Scope of License Rights:
License rights such as exclusive, non-exclusive, field of use limitations and territory limitations are established to be commensurate with the licensee’s product development plans and the market. The University’s licensing objective is to obtain widespread use of its technologies.
Together with the royalties and other monetary terms, the value depends on the scope of the license rights and the market value of the technology licensed.
Royalties are paid by the licensee when products or services that require the use of the technology are sold. Royalties can be expressed as a percentage (%) of sale or a fee per selling the unit. Royalty rates vary according to the industry, the significance of the invention and the base upon which the royalty is applied (e.g., unit, component, subsystem.)
Recovery of the costs incurred for protecting the technology in the U.S. and internationally are part of the license.
Performance (Diligence) Milestones:
University technologies often require a significant period of time and effort in product development before they are ready for the market. During the development phase, licensees are required to provide periodic reports and meet specific milestones in order to retain a license, especially an exclusive license.
Can I still publish my findings?
Yes, findings can still be published and the disclosure process does not alter your publication timetable. However, since publishing can affect the ability to obtain patent, it is important to submit a disclosure prior to publishing or communicating your findings in a public forum.
When should I submit a disclosure?
It is best if inventors submit a disclosure between eight and 12 weeks before publication so that, if necessary, actions can be taken to protect both U.S. and foreign rights. Once publicly disclosed, an invention may not be patentable. To be safe, inform BIRAD of any imminent or prior presentations that include the IP.
What’s my role in patenting?
Inventors and BIRAD professionals communicate with the patent attorney during the patenting process. Also, inventors will need to review drafts of documents, sign assignments, and other legal documentation. BIRAD will guide the inventors during the process.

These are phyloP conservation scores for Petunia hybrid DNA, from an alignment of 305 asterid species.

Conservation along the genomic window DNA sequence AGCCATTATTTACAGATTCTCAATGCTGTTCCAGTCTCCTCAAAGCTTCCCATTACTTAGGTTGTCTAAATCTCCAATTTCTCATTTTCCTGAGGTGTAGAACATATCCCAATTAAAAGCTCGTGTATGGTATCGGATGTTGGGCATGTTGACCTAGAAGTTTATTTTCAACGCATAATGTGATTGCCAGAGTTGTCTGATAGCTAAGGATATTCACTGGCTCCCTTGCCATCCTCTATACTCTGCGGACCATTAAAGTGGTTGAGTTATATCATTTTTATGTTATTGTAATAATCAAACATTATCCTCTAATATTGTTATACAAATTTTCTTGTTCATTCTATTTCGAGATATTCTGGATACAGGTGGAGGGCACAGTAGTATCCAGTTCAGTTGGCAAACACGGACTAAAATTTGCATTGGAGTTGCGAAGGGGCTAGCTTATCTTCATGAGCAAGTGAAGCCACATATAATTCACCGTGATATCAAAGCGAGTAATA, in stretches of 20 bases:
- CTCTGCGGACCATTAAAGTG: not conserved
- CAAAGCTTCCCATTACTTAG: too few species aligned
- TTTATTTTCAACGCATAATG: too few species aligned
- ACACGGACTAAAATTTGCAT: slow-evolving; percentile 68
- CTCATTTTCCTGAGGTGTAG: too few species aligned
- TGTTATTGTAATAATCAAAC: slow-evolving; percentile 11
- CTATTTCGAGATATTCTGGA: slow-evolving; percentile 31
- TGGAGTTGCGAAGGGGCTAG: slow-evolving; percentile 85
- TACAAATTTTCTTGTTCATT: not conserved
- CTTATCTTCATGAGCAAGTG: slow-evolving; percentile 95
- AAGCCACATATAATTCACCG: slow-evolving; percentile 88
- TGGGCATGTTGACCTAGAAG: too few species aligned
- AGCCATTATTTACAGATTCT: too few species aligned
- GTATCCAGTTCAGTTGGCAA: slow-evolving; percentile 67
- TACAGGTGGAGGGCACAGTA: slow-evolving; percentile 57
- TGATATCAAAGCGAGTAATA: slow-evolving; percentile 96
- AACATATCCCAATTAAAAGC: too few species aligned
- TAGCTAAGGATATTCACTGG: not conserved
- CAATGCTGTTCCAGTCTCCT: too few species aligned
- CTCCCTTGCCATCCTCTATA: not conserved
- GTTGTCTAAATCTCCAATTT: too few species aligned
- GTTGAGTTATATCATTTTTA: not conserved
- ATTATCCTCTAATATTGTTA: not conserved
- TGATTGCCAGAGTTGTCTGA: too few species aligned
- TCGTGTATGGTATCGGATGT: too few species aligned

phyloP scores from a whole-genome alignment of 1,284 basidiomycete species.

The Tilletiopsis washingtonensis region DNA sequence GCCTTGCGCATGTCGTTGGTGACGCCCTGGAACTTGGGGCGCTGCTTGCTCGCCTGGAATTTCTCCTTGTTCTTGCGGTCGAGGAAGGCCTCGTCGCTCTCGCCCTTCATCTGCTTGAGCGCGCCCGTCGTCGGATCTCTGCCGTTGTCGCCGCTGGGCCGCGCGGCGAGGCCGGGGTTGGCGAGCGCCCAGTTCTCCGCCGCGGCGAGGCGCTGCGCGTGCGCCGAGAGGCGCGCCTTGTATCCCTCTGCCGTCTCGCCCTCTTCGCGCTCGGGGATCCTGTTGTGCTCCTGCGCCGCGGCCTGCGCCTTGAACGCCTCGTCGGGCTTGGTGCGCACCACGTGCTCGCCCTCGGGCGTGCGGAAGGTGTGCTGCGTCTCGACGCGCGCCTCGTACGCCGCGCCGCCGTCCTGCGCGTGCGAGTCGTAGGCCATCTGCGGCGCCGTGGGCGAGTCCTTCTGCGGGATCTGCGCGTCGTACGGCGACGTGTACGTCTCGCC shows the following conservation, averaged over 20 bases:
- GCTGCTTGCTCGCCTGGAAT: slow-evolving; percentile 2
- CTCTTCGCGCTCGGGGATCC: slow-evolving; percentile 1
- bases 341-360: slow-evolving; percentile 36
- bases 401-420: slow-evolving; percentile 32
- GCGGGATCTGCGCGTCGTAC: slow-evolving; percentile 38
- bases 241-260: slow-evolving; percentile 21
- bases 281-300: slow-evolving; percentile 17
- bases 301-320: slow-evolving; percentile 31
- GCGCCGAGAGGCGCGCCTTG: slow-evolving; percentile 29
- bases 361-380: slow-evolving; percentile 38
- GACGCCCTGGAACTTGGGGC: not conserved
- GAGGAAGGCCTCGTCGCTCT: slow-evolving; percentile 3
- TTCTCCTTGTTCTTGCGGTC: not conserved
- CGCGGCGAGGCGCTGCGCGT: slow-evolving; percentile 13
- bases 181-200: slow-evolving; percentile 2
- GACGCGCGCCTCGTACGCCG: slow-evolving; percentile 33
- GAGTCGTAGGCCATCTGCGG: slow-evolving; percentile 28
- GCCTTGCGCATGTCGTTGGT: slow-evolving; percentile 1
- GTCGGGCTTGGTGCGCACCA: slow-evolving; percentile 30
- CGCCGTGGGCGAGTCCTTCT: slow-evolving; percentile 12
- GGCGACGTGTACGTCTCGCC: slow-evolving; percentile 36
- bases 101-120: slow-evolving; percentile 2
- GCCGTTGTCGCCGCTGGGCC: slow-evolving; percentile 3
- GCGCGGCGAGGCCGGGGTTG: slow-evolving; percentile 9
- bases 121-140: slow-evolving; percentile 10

What’s my role in marketing?
Inventors are welcome to work closely with BIRAD professionals to market their invention. There are many aspects of marketing that inventors may choose to be involved with, ranging from helping to transfer knowledge to recommending contacts that might be interested in licensing the inventor’s technology. BIRAD invite inventor feedback on licensing terms and work closely with inventors when crafting pre-licensing agreements such as material transfer and evaluation agreements.
What’s my role in licensing?
Inventors will be informed of progress in licensing. The inventor’s expertise is often critically important to transfer the technology and related know-how to the licensee. The University license places only nominal obligations on the part of the inventor to assist in the transfer of the licensed technology. When more than minimal time and effort is necessary, the licensee will negotiate a separate consulting arrangement with the inventor.
What effect does a license have on my ability to do research?
You can still continue research using a licensed invention, even if it is exclusively licensed. The University retains the right to use a licensed invention in its academic research and teaching.